The other day I was leaving to run some errands. My mind was all over the place engulfed by thoughts about a million things and I was also in a big hurry because I had to get back by a certain time. As soon as I opened the car door, I realized I had forgotten the shoes I wanted to return. At least I hadn’t left yet. I ran (well, walked fast) back into the house to get them and returned to the car. Then I remembered something else I needed to bring. I went upstairs to get what I forgot and completely forgot what it was.
I just stood there in my bedroom with my mind a complete blank. What was it? Then I remembered I needed an envelope. I put my keys on the bed while I found the right envelope and got all the way out the door again before I realized my keys were not in my hand. Running up and down stairs is great exercise but not when you’re trying to leave. When I realized the state of chaos I was in, I did the following three things which really helped! Continue reading “Something to Try When You’re Scattered – Especially Helpful for Adult ADHD” »
One of my clients – I’ll call him Jake – had an easy time making friends because he was outgoing, funny and very friendly. He had a hard time keeping friends though because of his lack of listening skills. He constantly interrupted. He would ask someone a question and then start looking around for something more interesting while the person was answering. His problem wasn’t with talking or being social; it was the listening that was so hard. Jake felt like having ADHD made it almost impossible to listen when someone was talking about something that didn’t really interest him or affect him directly.
Although listening well doesn’t always go hand in hand with ADHD, it’s a life skill worth developing. Why? Because we miss out on so much when we can’t listen! If all we hear are our own thoughts, we can’t hear what our child needs to tell us or why our spouse is feeling sad or when a job or assignment needs to get finished. We miss out on close relationships and other pleasures of life. Continue reading “Learning to Listen Better with ADHD – Some Ideas to Help” »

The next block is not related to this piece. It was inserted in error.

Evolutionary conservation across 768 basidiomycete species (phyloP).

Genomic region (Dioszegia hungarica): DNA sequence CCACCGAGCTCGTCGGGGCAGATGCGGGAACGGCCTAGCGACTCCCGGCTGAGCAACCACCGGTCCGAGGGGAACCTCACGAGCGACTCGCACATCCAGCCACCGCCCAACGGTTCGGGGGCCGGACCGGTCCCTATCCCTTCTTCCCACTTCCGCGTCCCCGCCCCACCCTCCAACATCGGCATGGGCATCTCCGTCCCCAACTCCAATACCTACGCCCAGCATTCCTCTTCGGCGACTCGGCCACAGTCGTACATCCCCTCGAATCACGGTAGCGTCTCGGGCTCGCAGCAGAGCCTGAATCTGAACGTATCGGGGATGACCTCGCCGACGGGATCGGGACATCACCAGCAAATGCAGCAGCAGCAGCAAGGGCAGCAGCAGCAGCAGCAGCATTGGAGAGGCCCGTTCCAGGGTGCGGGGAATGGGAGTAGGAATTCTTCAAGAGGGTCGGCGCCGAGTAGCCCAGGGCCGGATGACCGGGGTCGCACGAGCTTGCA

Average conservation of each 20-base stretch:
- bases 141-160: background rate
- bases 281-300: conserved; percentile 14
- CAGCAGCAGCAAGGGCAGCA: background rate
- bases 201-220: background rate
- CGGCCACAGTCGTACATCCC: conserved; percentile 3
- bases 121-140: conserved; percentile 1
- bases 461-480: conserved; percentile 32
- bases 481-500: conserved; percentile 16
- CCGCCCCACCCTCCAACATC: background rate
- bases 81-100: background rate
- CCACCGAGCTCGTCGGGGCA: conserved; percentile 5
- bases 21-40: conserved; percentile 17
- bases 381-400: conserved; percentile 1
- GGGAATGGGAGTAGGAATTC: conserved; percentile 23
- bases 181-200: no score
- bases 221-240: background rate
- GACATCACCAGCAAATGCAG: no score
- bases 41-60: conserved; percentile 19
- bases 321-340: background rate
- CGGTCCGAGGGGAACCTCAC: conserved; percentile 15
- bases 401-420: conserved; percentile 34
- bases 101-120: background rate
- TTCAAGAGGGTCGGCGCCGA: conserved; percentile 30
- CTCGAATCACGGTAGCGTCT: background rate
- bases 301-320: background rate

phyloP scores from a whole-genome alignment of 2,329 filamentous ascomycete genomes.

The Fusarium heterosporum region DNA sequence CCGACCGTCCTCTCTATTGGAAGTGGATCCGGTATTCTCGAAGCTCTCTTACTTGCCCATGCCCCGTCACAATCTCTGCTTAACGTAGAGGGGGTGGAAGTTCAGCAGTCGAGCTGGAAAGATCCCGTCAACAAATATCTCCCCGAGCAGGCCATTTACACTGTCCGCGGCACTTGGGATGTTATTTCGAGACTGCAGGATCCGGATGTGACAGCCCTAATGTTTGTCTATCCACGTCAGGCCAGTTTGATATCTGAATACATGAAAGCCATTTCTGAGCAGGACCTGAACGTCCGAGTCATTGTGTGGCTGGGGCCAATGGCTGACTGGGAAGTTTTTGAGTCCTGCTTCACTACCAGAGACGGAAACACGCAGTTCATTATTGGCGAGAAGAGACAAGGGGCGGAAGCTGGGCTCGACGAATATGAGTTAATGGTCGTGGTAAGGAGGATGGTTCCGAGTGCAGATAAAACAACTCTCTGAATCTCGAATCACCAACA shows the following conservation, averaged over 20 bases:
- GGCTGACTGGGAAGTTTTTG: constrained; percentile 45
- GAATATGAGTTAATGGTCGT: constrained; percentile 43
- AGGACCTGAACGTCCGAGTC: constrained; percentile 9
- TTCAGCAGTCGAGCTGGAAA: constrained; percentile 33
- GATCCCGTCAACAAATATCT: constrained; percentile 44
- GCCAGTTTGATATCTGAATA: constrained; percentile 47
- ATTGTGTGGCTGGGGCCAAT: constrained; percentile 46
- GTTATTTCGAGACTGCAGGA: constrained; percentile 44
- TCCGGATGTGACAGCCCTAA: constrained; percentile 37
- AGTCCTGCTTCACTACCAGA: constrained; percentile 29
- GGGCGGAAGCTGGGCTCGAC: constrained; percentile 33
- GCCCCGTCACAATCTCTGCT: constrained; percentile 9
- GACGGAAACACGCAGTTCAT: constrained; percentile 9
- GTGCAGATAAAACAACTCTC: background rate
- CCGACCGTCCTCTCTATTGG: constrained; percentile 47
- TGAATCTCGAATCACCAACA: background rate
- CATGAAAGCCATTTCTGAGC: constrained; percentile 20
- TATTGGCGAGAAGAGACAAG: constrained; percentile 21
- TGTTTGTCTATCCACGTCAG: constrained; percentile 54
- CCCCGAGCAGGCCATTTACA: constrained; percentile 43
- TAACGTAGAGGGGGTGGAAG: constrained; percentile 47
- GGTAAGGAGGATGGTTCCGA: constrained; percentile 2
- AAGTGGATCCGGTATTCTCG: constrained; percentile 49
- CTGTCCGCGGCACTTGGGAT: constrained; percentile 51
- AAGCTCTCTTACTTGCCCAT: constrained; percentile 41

If you have ADHD and your attention has a life of its own, asking yourself these two questions can make a huge difference in your effectiveness, peace of mind, and quality of life. They are:
1. Where is my attention right now?
2. How is it serving me?
It’s pretty hard to remember these questions when we are deep in hyper-focus or our attention is caught up in upsetting “what if” scenarios. Sometimes, it really helps to set up some kind of reminder system to trigger the questions. This can vary depending on what works best for you. You may find that asking yourself these questions regularly will not only help you get back on track with task completion, but it can help you shift out of negative thoughts or worries that are not serving you well.
Recently, I attended a support group meeting in Seattle for adults with ADHD. At one point, we were talking about the positive aspects of ADD and the group leader mentioned multi-tasking. She said that being able to do lots of things at once is a strength for many people with ADD and it makes life so much more interesting.
Looking around the room, I could see that people had mixed reactions to that idea. Continue reading “Is Multi-tasking a Strength of ADHD?” »